The Delicate Art of Repotting Your Plants
Trouble in plant paradise? Your plant is probably due for a pot change.
Watching your plant thrive and grow out of its first pot is a proud plant parent moment. It also signals that the plant needs to be moved to another pot to continue its growth.
Repotting is the process of giving your plant new soil – and usually a slightly larger pot – so its roots and shoots can get the right amount of water, air and nutrients. We spoke with Russell Stafford, owner of Homegrown Nursery in Pawtucket, about how and when to properly repot a plant.
Plants need space for their roots to grow so its foliage can expand into its boastful size, but they can’t get the proper nutrients they need if the contents in the pot are crowded. “What’s going underground is key to what’s going on above the soil. Repotting is providing a more favorable environment for the roots so the rest of the plant can grow and be healthy,” says Stafford.
If your plant has been in its container for a year or more and it begins to lose vigor, it may need repotting. A good way to check is by taking it out of its current pot to see it’s become a large mass of roots around the edge of the soil. Before replacing it in its new pot, “it helps to rake at the roots with your fingers so they don’t stay in that mass, or take some lukewarm water and try to rinse some of the soil off,” Stafford says. It’s always a good idea to check up on the potting situation every spring.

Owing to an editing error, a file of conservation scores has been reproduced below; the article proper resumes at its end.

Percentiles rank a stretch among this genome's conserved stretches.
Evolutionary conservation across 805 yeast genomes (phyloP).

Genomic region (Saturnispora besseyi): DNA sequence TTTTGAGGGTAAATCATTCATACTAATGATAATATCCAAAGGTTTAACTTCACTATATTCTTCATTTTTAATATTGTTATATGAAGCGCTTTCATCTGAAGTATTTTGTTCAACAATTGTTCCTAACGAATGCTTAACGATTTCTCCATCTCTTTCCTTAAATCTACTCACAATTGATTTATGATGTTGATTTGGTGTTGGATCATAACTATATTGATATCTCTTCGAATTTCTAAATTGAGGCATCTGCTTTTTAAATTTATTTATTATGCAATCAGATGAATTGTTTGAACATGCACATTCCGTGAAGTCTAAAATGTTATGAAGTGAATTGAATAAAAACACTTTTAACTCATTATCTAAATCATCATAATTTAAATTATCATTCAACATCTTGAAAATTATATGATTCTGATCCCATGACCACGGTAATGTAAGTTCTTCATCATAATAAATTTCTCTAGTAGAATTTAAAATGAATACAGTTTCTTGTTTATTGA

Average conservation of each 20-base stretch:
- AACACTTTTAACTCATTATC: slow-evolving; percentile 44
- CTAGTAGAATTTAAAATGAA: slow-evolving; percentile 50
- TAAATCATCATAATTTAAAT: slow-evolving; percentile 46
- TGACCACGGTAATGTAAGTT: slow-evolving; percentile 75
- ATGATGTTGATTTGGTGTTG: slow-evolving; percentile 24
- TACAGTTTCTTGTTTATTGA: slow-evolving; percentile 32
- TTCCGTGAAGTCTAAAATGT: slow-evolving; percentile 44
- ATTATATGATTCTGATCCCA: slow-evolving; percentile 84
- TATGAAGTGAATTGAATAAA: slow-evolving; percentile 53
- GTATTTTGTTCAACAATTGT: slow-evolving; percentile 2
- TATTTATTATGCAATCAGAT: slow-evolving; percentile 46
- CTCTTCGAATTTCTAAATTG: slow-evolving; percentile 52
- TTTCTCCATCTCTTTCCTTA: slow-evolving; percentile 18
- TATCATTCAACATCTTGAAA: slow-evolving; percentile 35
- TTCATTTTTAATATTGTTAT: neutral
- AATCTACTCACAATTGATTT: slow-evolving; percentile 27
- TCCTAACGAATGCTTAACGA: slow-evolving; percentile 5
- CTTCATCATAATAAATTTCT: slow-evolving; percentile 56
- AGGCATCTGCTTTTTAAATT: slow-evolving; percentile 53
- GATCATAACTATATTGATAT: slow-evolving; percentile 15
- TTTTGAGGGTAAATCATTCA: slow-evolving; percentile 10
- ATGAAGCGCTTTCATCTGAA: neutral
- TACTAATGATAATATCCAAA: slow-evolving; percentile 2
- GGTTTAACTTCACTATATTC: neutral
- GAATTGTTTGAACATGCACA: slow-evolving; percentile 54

“You don’t want to put a plant in a container that’s way larger than the one it’s in. If you put your plant in a pot with too much room, then you have a bunch of soil in there and it’ll stay too soggy,” says Stafford. For example, if you have a three-inch-wide pot, go up to a slightly deeper four-inch pot, and plant at the same depth; Stafford recommends terracotta pots – which breathe better because of its porous material. Whichever pot you choose, it should have a drainage hole in the bottom to keep the soil from becoming too wet and oxygen-starved.
Using the right soil is essential as well. “Often with a bargain soil, you get what you pay for. You want a soil that has the right amount of moisture, aeration and fertility to support whatever plant you’re growing” says Stafford, who recommends organic fertilizer for its slow rate of release.
Remember to keep your newly repotted plant away from too much sun for a few days, then move it back to the sun after it’s settled into its new home.
Homegrown, 1 Alfred Stone Rd., Pawtucket, 401-400-3706, homegrownpvd.com